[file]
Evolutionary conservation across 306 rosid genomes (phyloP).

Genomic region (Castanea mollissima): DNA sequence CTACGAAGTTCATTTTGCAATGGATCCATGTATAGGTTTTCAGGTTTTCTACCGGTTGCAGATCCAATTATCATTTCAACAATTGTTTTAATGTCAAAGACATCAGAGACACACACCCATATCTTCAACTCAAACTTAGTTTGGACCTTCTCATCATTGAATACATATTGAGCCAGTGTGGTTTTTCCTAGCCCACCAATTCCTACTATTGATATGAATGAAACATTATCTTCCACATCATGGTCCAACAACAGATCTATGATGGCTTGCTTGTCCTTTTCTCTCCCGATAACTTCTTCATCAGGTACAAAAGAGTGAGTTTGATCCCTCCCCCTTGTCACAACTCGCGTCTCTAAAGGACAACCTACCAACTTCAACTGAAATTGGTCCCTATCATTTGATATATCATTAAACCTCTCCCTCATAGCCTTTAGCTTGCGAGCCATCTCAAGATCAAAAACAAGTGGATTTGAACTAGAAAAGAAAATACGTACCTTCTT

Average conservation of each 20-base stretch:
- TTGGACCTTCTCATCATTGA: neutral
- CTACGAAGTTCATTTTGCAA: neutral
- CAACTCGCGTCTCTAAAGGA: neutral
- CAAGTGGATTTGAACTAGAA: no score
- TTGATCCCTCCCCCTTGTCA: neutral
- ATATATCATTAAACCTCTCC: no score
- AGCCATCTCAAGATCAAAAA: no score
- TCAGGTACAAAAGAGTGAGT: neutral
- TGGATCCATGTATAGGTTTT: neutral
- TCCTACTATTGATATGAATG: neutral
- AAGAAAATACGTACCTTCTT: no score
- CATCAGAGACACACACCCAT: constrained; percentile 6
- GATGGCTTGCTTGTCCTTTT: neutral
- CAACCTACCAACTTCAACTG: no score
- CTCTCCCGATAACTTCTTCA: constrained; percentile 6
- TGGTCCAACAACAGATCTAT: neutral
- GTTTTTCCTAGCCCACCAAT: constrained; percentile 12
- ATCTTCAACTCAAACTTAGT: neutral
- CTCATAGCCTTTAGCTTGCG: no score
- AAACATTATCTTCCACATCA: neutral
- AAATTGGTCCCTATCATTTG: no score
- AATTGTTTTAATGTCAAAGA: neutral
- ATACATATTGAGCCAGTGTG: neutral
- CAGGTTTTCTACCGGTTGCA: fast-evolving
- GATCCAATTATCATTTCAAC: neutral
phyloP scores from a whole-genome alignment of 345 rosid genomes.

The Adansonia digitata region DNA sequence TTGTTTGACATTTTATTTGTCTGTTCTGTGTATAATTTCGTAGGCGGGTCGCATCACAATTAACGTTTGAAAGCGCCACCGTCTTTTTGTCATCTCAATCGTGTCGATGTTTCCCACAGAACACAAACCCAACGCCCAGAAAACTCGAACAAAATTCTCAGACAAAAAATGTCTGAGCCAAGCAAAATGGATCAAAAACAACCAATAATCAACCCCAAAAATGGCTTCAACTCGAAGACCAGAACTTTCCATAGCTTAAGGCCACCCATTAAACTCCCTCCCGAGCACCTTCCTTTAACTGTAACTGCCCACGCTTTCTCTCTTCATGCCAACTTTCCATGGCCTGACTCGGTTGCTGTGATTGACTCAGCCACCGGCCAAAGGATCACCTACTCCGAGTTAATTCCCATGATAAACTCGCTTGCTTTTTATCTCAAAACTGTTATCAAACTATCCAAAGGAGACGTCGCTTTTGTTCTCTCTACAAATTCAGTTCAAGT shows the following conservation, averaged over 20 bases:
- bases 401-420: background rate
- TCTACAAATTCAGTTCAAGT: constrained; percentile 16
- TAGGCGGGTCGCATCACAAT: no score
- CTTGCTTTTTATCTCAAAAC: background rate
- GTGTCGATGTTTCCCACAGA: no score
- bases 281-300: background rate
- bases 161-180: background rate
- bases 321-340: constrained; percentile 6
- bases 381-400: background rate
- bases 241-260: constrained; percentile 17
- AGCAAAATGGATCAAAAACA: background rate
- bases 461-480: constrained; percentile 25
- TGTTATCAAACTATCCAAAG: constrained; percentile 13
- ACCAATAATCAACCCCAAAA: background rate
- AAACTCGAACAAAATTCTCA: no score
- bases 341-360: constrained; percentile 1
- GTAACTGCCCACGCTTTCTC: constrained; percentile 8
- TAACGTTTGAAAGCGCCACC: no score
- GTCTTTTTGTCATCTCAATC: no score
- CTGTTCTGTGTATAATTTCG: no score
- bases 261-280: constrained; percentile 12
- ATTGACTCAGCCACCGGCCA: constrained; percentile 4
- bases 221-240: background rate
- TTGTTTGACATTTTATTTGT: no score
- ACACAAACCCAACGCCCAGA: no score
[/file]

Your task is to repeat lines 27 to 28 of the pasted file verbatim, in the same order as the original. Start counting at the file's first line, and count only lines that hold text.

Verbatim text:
- CAGGTTTTCTACCGGTTGCA: fast-evolving
- GATCCAATTATCATTTCAAC: neutral